From the Charlie Kulp flew a comedy routine for 34 years as the Flying Farmer of Virginia. In the act, Kulp pretended to be a first-time airplane passenger in a runaway Piper Cub that he tried to bring under control, as the airshow announcer frantically called out instructions. In his 64-year aviation career, Kulp has managed several airports; performed in airshows across the country, in Canada, and Great Britain; and taught hundreds to fly. He was inducted into the Virginia Aviation Hall of Fame in 1997. Kulp spoke with Air & Space Editor Linda Shiner in November.
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A&S: What about the Piper J-3 makes it good for the act you flew for so many years?
Kulp: The visual trick. You have to solo the Cub from the back and the layman figures that everybody that sits up front is the pilot. But the other thing is the airfoil of the J-3 is a very, very good airfoil, and you can punish it quite a bit. It gives you little warnings, little slaps on the wrist, like "Don't do that again." [laughs] It'll tremble and shake and let you know where you're at.
A&S: And does it handle well for the kind of flying you do in the act?
Kulp: The main thing is…These little airplanes aren't built for heavy aerobatics. I used to kick mine around a lot, and some young people would come up to me after the show and say, "I didn't know a Cub would do that." And, knowing they probably had a Cub at home, I used to tell them, "They won't." Because I am at such a low speed, see. Speed is what hurts an airplane. And I'm at such a low speed when I slam it around, there's no pressure on the airplane.
A&S: How fast are you flying when you're performing?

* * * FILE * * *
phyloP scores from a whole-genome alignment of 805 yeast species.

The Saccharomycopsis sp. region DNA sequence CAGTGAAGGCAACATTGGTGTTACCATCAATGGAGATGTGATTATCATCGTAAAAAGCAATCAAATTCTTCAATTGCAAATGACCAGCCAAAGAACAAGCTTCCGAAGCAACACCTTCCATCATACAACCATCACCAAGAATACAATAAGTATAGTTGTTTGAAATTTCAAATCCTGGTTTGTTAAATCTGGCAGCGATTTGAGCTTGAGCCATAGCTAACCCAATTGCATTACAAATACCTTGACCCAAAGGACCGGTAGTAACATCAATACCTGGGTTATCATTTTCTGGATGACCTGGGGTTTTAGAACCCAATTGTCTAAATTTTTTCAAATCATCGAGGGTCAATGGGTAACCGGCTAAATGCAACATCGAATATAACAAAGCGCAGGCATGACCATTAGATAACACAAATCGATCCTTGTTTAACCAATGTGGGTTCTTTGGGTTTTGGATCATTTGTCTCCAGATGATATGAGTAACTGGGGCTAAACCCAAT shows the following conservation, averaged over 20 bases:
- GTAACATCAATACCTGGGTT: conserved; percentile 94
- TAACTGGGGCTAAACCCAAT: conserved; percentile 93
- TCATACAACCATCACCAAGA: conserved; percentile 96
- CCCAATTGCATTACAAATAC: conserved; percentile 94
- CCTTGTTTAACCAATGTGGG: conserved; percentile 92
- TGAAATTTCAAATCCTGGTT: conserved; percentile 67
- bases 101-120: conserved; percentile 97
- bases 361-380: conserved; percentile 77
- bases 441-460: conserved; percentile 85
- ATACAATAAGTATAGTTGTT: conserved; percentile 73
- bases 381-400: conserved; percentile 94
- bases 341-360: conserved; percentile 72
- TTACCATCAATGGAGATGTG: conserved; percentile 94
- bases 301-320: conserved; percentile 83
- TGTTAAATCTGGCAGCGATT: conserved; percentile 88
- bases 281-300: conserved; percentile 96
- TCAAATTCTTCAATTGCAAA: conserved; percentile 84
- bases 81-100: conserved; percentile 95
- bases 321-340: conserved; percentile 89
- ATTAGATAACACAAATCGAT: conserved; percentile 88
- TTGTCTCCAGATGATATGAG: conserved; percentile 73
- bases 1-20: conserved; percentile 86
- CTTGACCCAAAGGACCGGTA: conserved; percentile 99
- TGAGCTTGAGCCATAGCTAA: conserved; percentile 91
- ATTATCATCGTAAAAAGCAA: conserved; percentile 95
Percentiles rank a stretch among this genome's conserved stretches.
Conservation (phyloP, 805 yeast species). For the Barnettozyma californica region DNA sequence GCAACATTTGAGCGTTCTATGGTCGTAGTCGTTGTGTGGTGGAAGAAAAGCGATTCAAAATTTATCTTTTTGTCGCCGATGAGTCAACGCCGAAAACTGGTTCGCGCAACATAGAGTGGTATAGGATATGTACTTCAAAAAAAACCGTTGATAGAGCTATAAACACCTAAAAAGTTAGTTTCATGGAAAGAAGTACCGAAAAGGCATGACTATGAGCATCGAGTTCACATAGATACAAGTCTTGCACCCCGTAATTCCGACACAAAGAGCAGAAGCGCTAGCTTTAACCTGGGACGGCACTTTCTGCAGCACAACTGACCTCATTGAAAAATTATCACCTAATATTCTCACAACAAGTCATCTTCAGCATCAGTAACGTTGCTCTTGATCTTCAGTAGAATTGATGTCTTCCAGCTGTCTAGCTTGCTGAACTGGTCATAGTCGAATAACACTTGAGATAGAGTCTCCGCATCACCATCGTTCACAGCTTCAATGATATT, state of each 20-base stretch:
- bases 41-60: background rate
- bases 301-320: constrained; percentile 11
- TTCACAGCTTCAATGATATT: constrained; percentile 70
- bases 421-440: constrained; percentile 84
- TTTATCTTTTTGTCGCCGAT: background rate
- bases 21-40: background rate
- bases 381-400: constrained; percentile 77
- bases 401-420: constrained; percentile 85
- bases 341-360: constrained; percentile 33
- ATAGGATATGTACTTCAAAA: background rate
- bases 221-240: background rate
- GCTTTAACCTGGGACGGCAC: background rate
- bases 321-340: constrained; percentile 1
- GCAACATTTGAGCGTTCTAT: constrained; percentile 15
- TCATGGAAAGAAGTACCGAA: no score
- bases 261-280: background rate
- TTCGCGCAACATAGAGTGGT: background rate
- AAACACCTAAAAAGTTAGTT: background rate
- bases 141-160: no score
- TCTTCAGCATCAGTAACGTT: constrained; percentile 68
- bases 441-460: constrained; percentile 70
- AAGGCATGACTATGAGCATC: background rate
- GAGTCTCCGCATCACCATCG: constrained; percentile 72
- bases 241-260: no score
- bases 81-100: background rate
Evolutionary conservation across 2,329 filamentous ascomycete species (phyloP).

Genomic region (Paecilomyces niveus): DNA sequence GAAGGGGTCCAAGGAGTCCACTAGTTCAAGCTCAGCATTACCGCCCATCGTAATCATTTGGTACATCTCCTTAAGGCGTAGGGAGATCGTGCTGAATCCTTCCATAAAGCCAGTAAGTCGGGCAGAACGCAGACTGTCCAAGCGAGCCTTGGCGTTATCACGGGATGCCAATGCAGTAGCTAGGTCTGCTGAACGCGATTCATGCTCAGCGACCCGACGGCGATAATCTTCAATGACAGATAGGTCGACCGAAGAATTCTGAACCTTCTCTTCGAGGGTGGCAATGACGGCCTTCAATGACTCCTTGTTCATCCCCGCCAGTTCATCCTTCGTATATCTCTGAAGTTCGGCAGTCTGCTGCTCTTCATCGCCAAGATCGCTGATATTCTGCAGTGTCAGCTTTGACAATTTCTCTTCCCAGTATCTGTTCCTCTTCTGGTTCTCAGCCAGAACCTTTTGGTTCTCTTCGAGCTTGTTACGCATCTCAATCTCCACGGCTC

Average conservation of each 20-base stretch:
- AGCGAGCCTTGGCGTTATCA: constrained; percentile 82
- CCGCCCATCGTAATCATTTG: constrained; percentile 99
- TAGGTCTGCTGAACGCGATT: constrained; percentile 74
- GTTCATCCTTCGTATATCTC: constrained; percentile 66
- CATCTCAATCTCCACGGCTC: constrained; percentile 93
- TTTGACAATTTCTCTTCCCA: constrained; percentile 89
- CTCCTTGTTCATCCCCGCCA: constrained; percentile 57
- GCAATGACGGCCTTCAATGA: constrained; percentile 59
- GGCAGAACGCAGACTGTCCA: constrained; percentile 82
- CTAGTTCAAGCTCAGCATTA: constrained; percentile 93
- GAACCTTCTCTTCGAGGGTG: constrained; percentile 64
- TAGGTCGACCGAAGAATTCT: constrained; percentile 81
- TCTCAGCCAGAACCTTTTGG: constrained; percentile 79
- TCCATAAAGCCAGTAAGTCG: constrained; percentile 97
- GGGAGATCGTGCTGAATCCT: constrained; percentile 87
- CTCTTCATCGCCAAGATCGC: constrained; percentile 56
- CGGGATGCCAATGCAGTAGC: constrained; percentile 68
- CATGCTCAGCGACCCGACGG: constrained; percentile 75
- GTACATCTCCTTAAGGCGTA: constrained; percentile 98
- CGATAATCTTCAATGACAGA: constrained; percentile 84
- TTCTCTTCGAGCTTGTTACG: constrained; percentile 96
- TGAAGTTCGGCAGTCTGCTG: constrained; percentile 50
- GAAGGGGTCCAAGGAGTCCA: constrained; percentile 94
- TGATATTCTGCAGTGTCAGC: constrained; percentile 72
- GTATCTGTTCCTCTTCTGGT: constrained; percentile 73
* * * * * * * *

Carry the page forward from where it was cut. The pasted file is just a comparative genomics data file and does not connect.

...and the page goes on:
Kulp: I'm generally running between 40 and 50 miles an hour, except when I go into the spin, I build up to about 100 miles an hour.
A&S: Wow. And what's the Cub's stall speed?
Kulp: It's right around 38, 39 miles an hour. And if you slam full rudder in there, all it's going to do is mush around. You're not hurting the airplane… [long pause] unless it stalls. Then you could kill the airplane. [laughs]
A&S: Ever come close?
Kulp: Eyeh…well, I've had some exciting times.
A&S: Ever crash it?
Kulp: No, no. This airplane has never been laid up. The last 15 or 16 years, I averaged 35 performances a year, so there was no time to get it disabled.
A&S: You mentioned that you'd seen acts similar to yours. Where would you see airshow acts in the fifties?
Kulp: Years ago, the Kiwanis clubs and Lion's clubs used to have airshows, and they would raise money that way. When the airshow business got too expensive, they started raising their money through carnivals, and they got out of the airshow business. Today, it takes mega-bucks to get airshows going. But I'd seen shows and flown in shows the Kiwanis clubs and Lion's clubs held. All the small airports used to have airshows. And the performers used to fly to make money. Like the old guy said, "It's either that or work."
A&S: How did you come to fly airshows in Great Britain?
Kulp: I went over there in '89, '90, and '91. There was a duke who had an estate in Badminton, England. The duke had a big estate and had his own private airfield. One of his caretakers was an ex-RAF pilot and a parachute jumper, and the duke let his caretaker start a parachute club there on the field. And that evolved into a show. He had a big fox hunt once a year, and that would bring in thousands of people in the spring. They started having this airshow in June or July and that brought in thousands of people.
A&S: How did you make the connection with the duke?
Kulp: One of the airshow pilots came over to the Flying Circus to look at an airplane one of our guys was selling. And he saw my act. He asked me if I would be interested in coming to England. About a year later—he had contacted the ex-RAF pilot at the duke's place—I went over to do a show. I got to know some of the airshow pilots and we hit it off pretty good.